- Zimbabwe Ndebele people, history: the origins of the tribe  -
The Matebele Kingdom: Ndebele Tribe 
In the early 19th Century, at the height of power of Tshaka, king of the Zulu, many of his subjugated chiefs took flight in an attempt to form their own dominions. The result was a period of terror throughout central southern Africa known as Difaqane, or "Time of Calamity", and a scattering of various tribes from the highveld. The Ndebele tribe (also called Ndebele Of Zimbabwe, or Ndebele, formerly Matabele), was a result of a break away from the Zulu empire. These are  Bantu-speaking people of southwestern Zimbabwe who live primarily around the city of Bulawayo.

In 1821, Mzilikazi a Nguni military commander under Tshaka, king of the Zulu, came into conflict with Tshaka and then fled the Zulu domain, migrating with his followers first to  near Basutoland (now Lesotho). In 1831, the Ndebele of Mzilikazi who had fashioned a military state on the Zulu model north of the Vaal, invaded Lesotho. On their arrival at Thaba Bosiu, the Ndebele warriors began to scale the mountain at Rafutho’s Pass, but the Basotho hurled boulders, stones and javelins down on them from behind their walled fortifications. According to tradition, as the Ndebele withdrew King Moshoeshoe delivered some fat oxen with the message that he thought hunger had brought them to this country. As a consequence, Mzilikazi did not launch another attack in the Caledon Valley.

After his further defeat at the hands of the European settlers of the Transvaal (South African Republic), Mzilikazi moved northward, and invaded what is Southern Zimbabwe today and established the Matebele Kingdom,  ultimately settling in Matebeleland (Zimbabwe), they subjugated the surrounding Shona or Mashona. Mzilikazi's successor, Lobengula, extended the tribe's power, absorbing Sotho, Shona, and other extraneous tribal elements.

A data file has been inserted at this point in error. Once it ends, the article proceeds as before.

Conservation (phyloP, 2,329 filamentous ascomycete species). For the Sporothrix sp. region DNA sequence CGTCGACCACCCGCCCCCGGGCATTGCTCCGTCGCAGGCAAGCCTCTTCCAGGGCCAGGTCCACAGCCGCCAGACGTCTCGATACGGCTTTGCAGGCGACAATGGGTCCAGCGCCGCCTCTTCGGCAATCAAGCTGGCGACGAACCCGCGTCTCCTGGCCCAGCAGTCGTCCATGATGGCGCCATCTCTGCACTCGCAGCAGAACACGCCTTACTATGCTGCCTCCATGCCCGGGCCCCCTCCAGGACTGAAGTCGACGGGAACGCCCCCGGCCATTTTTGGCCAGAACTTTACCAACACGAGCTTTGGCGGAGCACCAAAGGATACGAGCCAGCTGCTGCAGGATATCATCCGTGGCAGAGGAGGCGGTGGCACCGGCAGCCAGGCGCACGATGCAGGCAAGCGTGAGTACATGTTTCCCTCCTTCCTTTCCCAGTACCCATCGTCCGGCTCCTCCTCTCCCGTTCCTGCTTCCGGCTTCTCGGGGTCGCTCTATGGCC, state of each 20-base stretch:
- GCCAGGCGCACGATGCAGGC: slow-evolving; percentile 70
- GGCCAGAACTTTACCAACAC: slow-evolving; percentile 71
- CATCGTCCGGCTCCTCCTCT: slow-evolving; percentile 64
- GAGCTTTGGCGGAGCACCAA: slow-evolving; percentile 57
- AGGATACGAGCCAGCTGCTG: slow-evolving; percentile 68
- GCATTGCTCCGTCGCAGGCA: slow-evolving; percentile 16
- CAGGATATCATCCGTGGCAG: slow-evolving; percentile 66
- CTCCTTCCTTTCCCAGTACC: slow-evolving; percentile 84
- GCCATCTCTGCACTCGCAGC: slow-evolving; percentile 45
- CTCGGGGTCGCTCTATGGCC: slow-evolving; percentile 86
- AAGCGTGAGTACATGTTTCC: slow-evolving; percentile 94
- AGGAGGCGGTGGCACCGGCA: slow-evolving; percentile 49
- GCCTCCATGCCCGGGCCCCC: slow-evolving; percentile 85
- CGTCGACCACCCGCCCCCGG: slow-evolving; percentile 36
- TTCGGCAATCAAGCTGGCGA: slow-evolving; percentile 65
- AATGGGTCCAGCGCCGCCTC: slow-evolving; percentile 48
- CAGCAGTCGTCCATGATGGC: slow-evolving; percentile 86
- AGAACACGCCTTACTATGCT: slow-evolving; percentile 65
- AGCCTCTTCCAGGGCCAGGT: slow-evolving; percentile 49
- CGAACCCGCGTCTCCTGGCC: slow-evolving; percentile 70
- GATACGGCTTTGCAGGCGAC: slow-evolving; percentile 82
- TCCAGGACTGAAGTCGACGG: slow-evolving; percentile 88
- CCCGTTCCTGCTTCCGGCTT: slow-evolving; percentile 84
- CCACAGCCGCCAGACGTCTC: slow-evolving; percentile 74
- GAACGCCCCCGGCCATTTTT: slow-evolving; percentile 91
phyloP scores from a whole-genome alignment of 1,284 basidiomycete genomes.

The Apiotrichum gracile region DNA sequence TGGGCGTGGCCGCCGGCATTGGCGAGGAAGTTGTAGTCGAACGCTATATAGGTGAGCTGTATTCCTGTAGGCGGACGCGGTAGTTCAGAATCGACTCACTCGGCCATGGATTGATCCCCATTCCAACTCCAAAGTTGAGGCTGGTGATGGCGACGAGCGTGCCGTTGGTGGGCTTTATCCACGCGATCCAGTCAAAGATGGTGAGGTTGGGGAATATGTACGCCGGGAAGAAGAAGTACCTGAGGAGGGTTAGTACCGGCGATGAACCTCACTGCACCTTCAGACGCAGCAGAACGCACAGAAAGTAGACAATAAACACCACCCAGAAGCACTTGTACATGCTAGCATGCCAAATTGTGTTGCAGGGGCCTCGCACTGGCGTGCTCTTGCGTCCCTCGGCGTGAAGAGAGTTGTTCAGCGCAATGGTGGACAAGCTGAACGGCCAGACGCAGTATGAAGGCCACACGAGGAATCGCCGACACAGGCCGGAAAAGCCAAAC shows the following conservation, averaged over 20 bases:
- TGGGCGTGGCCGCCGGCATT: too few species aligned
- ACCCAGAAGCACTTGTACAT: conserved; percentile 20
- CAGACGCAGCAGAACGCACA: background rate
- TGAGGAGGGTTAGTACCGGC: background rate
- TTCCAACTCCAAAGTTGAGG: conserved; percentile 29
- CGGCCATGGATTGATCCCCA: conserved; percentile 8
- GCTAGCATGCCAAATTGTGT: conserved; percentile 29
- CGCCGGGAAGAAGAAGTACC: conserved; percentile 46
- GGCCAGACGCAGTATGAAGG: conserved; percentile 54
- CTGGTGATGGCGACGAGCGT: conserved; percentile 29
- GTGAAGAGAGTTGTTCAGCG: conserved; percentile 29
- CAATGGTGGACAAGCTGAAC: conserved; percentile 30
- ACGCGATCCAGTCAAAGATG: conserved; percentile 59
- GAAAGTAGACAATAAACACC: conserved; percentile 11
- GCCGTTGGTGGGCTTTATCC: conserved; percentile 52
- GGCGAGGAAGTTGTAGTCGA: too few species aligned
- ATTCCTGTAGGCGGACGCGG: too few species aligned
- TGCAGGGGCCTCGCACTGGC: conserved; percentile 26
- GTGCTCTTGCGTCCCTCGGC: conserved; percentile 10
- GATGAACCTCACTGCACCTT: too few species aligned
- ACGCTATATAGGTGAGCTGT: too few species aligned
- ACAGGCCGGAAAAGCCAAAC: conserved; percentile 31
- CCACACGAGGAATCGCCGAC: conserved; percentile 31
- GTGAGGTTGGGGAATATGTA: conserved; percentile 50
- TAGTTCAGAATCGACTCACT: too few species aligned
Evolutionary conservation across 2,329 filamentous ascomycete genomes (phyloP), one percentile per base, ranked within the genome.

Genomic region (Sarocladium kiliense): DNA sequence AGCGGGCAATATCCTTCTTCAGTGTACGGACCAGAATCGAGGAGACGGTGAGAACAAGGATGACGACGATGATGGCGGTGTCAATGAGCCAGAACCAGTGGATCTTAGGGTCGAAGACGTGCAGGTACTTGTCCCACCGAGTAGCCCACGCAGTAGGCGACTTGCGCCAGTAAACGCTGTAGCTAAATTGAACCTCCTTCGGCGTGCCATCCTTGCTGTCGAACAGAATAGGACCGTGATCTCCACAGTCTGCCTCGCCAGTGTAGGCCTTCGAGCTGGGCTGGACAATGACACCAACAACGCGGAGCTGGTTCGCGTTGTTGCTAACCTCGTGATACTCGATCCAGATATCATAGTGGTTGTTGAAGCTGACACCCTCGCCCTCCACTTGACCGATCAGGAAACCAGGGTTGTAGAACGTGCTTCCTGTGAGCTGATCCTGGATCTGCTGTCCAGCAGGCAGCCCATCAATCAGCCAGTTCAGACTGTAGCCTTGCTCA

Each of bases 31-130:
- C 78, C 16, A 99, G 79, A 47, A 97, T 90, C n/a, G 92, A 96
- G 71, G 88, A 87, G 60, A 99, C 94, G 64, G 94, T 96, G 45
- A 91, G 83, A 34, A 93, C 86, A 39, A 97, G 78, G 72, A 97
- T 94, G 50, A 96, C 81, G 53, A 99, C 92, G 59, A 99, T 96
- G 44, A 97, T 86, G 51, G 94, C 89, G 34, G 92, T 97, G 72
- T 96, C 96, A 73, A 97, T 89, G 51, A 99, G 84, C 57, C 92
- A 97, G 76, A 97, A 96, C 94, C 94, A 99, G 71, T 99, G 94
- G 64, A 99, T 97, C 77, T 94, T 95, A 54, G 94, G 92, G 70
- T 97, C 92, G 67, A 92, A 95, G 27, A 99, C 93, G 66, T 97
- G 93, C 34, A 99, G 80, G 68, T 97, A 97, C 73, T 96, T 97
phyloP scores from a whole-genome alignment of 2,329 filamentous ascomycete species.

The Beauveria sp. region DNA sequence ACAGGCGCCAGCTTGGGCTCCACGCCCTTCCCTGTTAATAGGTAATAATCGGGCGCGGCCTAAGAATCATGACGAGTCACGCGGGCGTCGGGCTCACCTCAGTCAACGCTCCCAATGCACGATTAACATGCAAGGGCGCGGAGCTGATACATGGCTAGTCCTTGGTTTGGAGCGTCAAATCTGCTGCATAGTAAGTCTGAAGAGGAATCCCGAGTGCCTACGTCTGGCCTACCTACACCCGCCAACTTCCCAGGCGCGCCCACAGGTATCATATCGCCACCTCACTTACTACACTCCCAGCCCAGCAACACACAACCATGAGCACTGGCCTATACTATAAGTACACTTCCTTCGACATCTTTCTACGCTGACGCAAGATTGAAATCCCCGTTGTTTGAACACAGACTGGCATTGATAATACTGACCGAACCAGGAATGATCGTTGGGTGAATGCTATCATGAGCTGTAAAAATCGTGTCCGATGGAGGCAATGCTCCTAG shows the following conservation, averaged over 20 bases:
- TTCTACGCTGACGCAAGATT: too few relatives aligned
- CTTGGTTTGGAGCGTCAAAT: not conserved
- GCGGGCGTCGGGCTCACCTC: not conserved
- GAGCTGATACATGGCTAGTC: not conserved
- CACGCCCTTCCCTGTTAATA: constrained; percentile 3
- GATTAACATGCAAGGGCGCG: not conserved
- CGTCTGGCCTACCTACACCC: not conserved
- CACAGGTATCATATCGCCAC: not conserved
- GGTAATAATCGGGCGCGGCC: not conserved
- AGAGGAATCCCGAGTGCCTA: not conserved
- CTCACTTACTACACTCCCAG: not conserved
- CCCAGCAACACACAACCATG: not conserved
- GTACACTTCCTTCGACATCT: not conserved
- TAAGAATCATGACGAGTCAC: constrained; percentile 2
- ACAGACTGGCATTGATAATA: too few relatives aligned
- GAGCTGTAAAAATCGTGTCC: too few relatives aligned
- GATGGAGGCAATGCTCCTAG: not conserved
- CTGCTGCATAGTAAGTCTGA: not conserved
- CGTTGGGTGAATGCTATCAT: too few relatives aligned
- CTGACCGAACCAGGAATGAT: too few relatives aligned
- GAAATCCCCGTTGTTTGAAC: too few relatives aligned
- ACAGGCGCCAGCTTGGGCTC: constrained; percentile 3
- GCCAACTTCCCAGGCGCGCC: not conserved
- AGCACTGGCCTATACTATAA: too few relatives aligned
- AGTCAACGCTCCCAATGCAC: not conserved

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Between 1870 and 1881, the KRAAL at BULAWAYO served as the kingdom's political center. The Matebele, an offspring of the Zulu, were a warrior nation. They fought on foot in IMPIs, highly disciplined units, armed with an ASSEGAI - a short spear with a large, iron blade - and a shield. Their economy depended on herds of livestock, predominantly cattle.
Resulting from the nature of the growth of the Ndebele Kingdom, the social structure of the Ndebele was such the Ndebele state was stratified into three groups/classes, the Zansi, Enhla and Hole. In modern Ndebele society these demarcations are not strongly emphasized, which may be due to the loss of the cultural heritage. Though there is a lot of westernization and Christianity some Ndebele people still hold on and practice the Ndebele religious beliefs and follow Ndebele culture
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Other documents related to this Profile
Changes in the Ndebele (Matabele) religion
Mzilikazi, the Ndebele and Christianity religion
Ndebele Religious beliefs
Ndebele Social structure